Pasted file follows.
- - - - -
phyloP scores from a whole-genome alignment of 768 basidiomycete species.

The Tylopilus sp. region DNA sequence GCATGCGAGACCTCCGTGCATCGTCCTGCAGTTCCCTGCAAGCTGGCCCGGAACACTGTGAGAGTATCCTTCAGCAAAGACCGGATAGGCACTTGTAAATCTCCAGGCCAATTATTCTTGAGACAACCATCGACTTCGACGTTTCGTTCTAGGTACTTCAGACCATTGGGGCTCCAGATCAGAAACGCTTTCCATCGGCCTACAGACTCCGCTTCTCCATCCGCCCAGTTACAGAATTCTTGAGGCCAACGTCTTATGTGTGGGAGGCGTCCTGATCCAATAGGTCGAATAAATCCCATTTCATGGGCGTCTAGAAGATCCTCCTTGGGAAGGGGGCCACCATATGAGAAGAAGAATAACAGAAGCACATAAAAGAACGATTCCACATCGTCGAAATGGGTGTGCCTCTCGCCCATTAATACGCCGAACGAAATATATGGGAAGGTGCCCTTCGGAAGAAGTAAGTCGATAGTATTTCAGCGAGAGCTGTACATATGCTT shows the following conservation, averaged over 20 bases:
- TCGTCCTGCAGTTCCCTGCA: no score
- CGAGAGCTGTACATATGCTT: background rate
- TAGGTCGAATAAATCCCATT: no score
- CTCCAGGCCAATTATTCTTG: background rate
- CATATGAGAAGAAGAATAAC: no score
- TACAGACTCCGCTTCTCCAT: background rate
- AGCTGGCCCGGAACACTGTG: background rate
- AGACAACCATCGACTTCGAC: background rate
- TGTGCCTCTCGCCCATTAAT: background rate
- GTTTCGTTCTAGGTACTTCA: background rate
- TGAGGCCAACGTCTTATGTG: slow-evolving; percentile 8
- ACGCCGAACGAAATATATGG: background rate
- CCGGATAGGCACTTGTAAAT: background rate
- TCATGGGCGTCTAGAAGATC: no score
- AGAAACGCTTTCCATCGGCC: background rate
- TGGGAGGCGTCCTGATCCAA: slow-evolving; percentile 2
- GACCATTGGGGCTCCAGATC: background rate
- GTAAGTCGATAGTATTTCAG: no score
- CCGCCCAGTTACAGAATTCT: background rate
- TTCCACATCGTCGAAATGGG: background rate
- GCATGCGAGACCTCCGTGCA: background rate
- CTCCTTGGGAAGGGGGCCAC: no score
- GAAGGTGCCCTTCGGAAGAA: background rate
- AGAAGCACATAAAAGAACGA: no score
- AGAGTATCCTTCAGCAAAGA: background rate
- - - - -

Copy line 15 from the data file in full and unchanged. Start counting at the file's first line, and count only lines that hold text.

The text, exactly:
- CCGGATAGGCACTTGTAAAT: background rate